The Queen was evidently expected at the Casa del Ayuntamiento, for at the approach of the carriage the great doors were thrown open and a number of servants appeared in the patio, which was but dimly lighted. By the General's orders the small bodyguard passed through the doors, which were then closed, instead of continuing their way to the barracks in the Alcazar.
This Casa del Ayuntamiento stands, as many travellers know, in the Plaza of the same name, and faces the Cathedral, which is without doubt the oldest, as it assuredly is the most beautiful, church in the world. The mansion-house of Toledo, in addition to some palatial halls which are of historic renown, has several suites of rooms used from time to time by great personages passing through or visiting the city. The house itself is old, as we esteem age in England, while in comparison to the buildings around it it is modern. Built, however, at a period when beauty of architecture was secondary to power of resistance, the palace is strong enough, and General Vincente smiled happily as the great doors were closed. He was the last to look out into the streets and across the little Plaza del Ayuntamiento, which was deserted and looked peaceful enough in the light of a waning moon.
Copyright 1897 by Dodd, Mead & Co. in the United States of America.
The carriage door was opened by a lacquey, and Conyngham gave Estella his hand. All the servants bowed as she passed up the stairs, her face screened by the folds of her white mantilla. There was a queer hush in this great house, and in the manner of the servants. The Cathedral clock rang out the half-hour. The General led the way to the room on the first floor that overlooks the Plaza del Ayuntamiento. It is a vast apartment, hung with tapestries and pictures such as men travel many miles to see. The windows, which are large in proportion to the height of the room, open upon a stone balcony, which runs the length of the house and looks down upon the Plaza and across this to the great façade of the Cathedral. Candles, hurriedly lighted, made the room into a very desert of shadows. At the far end, a table was spread with cold meats and lighted by high silver candelabra.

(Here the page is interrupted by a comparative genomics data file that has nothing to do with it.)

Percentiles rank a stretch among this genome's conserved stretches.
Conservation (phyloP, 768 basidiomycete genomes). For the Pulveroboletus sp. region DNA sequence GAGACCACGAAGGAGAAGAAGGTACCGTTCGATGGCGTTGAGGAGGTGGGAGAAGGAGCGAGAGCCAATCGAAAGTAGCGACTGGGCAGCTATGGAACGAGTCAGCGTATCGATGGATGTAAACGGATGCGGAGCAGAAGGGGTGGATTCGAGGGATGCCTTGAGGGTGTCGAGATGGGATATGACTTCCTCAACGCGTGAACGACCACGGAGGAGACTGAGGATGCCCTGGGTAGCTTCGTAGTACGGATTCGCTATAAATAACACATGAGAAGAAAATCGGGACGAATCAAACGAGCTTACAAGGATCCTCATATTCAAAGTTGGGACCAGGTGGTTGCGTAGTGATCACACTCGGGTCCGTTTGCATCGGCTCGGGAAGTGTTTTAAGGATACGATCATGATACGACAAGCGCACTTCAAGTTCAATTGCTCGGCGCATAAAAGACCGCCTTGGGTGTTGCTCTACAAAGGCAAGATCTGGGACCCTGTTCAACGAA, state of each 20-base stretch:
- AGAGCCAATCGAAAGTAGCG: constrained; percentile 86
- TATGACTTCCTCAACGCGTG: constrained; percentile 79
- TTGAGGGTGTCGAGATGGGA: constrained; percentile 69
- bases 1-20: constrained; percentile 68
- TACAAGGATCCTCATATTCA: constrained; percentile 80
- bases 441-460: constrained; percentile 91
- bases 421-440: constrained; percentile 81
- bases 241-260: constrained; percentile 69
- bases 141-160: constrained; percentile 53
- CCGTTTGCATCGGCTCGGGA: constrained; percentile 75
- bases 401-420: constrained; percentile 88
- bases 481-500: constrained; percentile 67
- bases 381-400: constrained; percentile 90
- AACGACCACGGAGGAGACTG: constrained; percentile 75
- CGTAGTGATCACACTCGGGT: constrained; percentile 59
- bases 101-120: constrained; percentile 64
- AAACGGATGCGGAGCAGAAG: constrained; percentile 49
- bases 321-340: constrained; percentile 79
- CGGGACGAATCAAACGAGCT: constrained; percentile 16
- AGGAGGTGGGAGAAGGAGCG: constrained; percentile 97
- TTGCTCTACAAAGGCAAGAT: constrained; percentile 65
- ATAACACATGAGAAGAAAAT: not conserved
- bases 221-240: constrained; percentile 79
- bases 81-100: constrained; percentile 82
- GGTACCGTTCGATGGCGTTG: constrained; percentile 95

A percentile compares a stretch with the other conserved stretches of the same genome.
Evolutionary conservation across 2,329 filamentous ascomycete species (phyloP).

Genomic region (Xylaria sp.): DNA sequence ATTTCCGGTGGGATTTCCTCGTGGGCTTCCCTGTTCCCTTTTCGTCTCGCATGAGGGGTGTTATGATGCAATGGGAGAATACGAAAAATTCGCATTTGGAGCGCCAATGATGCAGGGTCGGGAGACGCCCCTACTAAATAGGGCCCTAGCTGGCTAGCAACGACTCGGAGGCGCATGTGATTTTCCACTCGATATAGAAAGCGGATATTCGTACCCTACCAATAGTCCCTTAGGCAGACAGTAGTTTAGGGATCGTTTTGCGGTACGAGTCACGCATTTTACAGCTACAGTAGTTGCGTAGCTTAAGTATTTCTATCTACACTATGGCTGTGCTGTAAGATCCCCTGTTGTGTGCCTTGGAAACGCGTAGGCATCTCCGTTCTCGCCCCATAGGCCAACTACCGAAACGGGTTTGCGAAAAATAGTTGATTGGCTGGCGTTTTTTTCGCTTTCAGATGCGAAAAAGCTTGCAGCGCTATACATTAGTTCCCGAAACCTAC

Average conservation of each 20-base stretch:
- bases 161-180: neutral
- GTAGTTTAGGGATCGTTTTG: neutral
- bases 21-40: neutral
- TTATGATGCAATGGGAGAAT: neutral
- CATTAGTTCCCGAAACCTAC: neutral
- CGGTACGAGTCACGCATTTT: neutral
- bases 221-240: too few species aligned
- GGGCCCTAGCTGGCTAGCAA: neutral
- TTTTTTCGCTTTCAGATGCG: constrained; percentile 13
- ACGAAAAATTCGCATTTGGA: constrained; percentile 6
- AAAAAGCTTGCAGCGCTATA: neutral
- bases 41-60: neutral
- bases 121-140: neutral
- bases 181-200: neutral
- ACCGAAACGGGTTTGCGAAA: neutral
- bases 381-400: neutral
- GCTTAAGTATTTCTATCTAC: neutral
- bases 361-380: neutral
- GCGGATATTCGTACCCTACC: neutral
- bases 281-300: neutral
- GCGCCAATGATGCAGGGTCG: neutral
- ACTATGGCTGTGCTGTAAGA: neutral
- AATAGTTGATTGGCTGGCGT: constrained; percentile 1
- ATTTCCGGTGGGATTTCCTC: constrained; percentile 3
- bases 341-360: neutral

"Ah!' said Concha, going towards the supper-table.
Estella turned and for the first time met Conyngham's eyes. His face startled her. It was so grave.
'Were you hurt?' she asked sharply.
"Not this time, Señorita.'
Then she turned with a sudden laugh towards her father. 'Did I play my part well?' she asked.
'Yes, my child.' And even he was grave.
Unless I am mistaken,' he continued, glancing at the shuttered windows, we have only begun our task.' He was reading as he spoke some despatches which a servant had handed to him.
'There is one advantage in a soldier's life,' he said, smiling at Conyngham, which is not, I think, sufficiently recognisednamely, that one's duty is so often clearly defined. At the present moment it is a question of keeping up the deception we have practised upon these good people of Toledo sufficiently long to enable the Queen Regent to reach Madrid. In order to make certain of this we must lead the people to understand that the Queen is in this house until, at least, daylight. Given so much advantage I think that her Majesty can reach the capital an hour before any messenger from Toledo. Two horsemen quitted the Bridge of Alcantara as we crossed it, riding towards Madrid; but they will not reach the capital-I have seen to that.'
He paused and walked to one of the long windows, which he opened. The outer shutters remained closed and he did not unbar them, but stood listening.